ILW.COM - the immigration portal Immigration Daily

Immigration Daily: the news source for legal professionals. Free! Join 35000+ readers

Home Page

Advanced search


Immigration Daily

Archives

Processing times

Immigration forms

Discussion board

Resources

Blogs

Twitter feed

Immigrant Nation

Attorney2Attorney

CLE Workshops

Immigration books

Advertise on ILW

VIP Network

EB-5

Chinese Immig. Daily

About ILW.COM

Connect to us

Make us Homepage

Questions/Comments


SUBSCRIBE

Immigration Daily

 

Chinese Immig. Daily



The leading
immigration law
publisher - over
50000 pages of free
information!

Copyright
©1995-
ILW.COM,
American
Immigration LLC.

Immigration Daily: the news source for
legal professionals. Free! Join 35000+ readers
Enter your email address here:



< Back to current issue of Immigration Daily < Back to current issue of Immigrant's Weekly

ILW.COM Premium Membership

Essential Worker Shortage Continues
from American Immigration Law Foundation

Since April of 1997, the national unemployment rate for the United States has remained at its lowest level in 30 years, having been at or below 5%, which economists have traditionally considered to be "full employment." While these numbers bode well for workers, it has become increasingly difficult for employers to locate available employees.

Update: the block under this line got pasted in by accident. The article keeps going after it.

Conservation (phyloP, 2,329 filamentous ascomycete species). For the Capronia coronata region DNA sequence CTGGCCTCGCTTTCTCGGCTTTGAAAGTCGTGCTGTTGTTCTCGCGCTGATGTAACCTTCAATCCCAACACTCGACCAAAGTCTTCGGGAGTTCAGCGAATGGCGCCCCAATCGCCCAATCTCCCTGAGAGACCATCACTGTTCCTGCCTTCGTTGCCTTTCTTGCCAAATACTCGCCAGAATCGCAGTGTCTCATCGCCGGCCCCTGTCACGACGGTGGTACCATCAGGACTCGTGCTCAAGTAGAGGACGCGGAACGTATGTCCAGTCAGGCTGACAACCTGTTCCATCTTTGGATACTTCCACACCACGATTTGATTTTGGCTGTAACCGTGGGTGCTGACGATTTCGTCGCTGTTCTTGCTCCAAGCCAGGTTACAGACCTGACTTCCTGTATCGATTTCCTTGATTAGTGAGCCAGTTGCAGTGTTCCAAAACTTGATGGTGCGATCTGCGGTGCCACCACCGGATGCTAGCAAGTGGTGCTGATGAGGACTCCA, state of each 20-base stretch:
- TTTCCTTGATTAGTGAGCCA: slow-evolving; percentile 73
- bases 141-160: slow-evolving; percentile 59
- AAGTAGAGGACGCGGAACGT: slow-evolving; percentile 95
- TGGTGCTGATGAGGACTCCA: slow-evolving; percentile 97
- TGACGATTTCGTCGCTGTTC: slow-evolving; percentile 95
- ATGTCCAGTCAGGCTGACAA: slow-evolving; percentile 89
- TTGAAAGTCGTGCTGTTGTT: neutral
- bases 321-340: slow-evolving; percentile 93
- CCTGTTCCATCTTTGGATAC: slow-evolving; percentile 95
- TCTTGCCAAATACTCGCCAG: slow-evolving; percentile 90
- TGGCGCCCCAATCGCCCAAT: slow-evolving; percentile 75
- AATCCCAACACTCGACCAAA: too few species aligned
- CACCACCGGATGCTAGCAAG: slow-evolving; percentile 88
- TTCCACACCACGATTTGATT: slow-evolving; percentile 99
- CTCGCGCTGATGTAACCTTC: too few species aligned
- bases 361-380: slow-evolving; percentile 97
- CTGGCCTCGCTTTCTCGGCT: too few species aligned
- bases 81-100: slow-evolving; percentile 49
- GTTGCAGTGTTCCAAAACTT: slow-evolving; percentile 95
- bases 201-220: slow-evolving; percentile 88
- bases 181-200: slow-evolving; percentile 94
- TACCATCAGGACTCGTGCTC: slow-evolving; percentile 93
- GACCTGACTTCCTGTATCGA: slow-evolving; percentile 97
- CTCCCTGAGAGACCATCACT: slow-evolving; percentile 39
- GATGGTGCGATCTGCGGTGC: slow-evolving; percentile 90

Demand for Essential Workers Still on the Rise

According to the Bureau of Labor Statistics (BLS) during the month of January 2001, mining, construction, food products, services, health services, retail, amusement and recreation sectors, which are heavily labor-dependent on essential workers, combined to gain 319,000 jobs.1

Manufacturing and the "help supply services" industries declined by a combined total of 104,000 jobs. However, the overall net gain of new positions for essential workers in the month of January was 215,000. Thus, the recent slowdown in the economy has not decreased the demand for essential workers, especially regarding industries heavily reliant on so-called "unskilled workers."



The recent slowdown in the economy has not
decreased the demand for essential workers.

In fact, leaders from several industries provided testimony to congress that there is a dearth of available workers.2

Nobody Home in the Lodging Industry

The American Hotel and Motel Association (AH&MA) reports that the worker shortage is the most critical issue facing the lodging industry. Hotels are paying more in cash signing incentives, attractive pay, benefits, training and development and still cannot find enough employees. According to the Hospitality Research Group of PKF Consulting, "Since 1993, the annual growth in hotel labor costs has ranged from two to three times the growth in labor costs for all U.S. private employers."3

Foundries Struggling to Find Workers

The American Foundrymen's Society states that with the demand for unskilled and skilled workers outpacing supply, the dilemma of how to meet the growing shortage is one of the greatest obstacles facing the foundry industry today. Furthermore, this industry has been saddled with a shortage of unskilled workers for nearly a decade that is now reaching epidemic proportions.

Foundries have seen erosion in its industry's business to offshore competition, where there is an abundant source of cheap labor. In order for U.S. foundries to compete in the global marketplace, they must be able to find sufficient employees who can produce quality work.

Long-Term Care for the Elderly